Dairy farming in Dorset

When Christina got hold of Dorset dairy farmer, Andy Baggs, to see if he would consider letting us come and help out for the day to find out what dairy farming was all about, he was convinced that it was some kind of radio show wind up.

In fact, even when we pulled up in the van in his farmyard, he was still slightly suspicious, mainly, as we soon discovered, because he is the king of practical jokes himself and thought it was about time that somebody got their own back!

There we were though, wellies on, ready to get mucky and to find out what dairy farmers really get up to. Luckily we had already managed to avoid early morning milking – crikey – with the requisite 4am start we’d probably still be feeling jet lagged! But when Andy told us that our first job for the morning would be worming the cattle we began to think that we hadn’t got off so lightly and would soon be thrown in the – err – deep end.

Emma and Andy moving the cattle.

First of all we needed to get the cattle, around a hundred Friesian heifers (female cows that are yet to give birth to a calf), out of the fields and into the yard, which involved a lot of opening and shutting gates, waving sticks about and looking like you had no intention of moving even though a huge cow was running towards you.

Confidence, we decided, was the name of that game. Worming, fortunately, has nothing to do with the back end of the cow and involves channelling them, three or four at a time, through a small gated area and squirting the worming mixture on their backs with a spray gun. Clever.

Andy preparing to worm the cattle.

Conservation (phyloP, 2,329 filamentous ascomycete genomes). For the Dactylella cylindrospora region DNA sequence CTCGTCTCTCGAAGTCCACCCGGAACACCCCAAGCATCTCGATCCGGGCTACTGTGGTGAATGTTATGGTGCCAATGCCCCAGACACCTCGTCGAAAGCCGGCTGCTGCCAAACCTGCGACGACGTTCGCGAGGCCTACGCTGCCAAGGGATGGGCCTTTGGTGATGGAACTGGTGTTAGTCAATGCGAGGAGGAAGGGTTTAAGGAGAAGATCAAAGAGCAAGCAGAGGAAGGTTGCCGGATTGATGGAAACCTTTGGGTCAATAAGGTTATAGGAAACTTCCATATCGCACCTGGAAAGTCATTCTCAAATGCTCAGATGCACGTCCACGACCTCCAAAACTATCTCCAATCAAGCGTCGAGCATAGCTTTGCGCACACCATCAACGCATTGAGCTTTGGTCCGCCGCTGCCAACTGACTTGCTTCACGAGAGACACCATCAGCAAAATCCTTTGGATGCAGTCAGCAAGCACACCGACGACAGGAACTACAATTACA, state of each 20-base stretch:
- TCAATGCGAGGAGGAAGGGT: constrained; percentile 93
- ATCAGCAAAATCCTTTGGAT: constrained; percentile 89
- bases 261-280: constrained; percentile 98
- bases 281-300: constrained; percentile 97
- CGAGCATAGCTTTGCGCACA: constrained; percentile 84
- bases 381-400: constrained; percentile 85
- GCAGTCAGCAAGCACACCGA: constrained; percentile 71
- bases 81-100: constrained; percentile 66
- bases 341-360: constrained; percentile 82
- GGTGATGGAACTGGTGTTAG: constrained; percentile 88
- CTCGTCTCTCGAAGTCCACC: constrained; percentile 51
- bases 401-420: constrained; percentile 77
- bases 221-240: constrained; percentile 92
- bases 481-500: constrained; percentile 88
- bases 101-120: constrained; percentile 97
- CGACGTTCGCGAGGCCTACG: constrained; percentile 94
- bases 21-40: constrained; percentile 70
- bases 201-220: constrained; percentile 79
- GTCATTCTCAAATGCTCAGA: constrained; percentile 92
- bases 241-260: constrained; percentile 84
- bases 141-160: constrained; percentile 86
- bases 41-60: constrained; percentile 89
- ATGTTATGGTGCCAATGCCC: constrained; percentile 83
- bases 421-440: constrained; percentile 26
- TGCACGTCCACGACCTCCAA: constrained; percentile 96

Next job was to size the heifers, and choose the thirteen biggest to be put to the bull. More channelling and gate opening and shutting needed, but this time the confidence came naturally. Once we had selected our lucky ladies, they were piled into the back of a cattle trailer and deposited in a field to ‘run with’ the bull.

Obviously, the production of milk requires that the cow be in lactation, which is a result of the cow having given birth to a calf. Also, please spare a thought for one London teacher at the Farming to Food Show who thought that you had to kill a cow to get its milk!

Andy milking the cattle.

Milking. With our limited knowledge of dairy farming, we had no idea how long this took! We got there at about 2pm, got aproned up, and by the time we had finished washing down the parlour it was about 6pm.

Ideally each milking session should be twelve hours apart and, with the milk truck coming every other day at about 6pm, this explains the early starts. Farmers use many different styles of milking parlours, but this one felt a bit like a submarine engine room, with us standing below the cows with a row on either side of us so their udders were at arm level.

We moved the cows from the holding pen to the parlour, one row at a time, and while they got some nosh, we got milking using the automatic vacuum system. Each cow took about five minutes, but some took a lot longer which holds the whole process up a bit as you need to wait until each one has finished before you let a new row of cows in and start the process all over again.

Demanding? Yes.

Tiring? Yes.

But, we thoroughly enjoyed our day and learnt a lot. We love milk anyway but will probably appreciate it a lot more now we know how much work goes into producing it!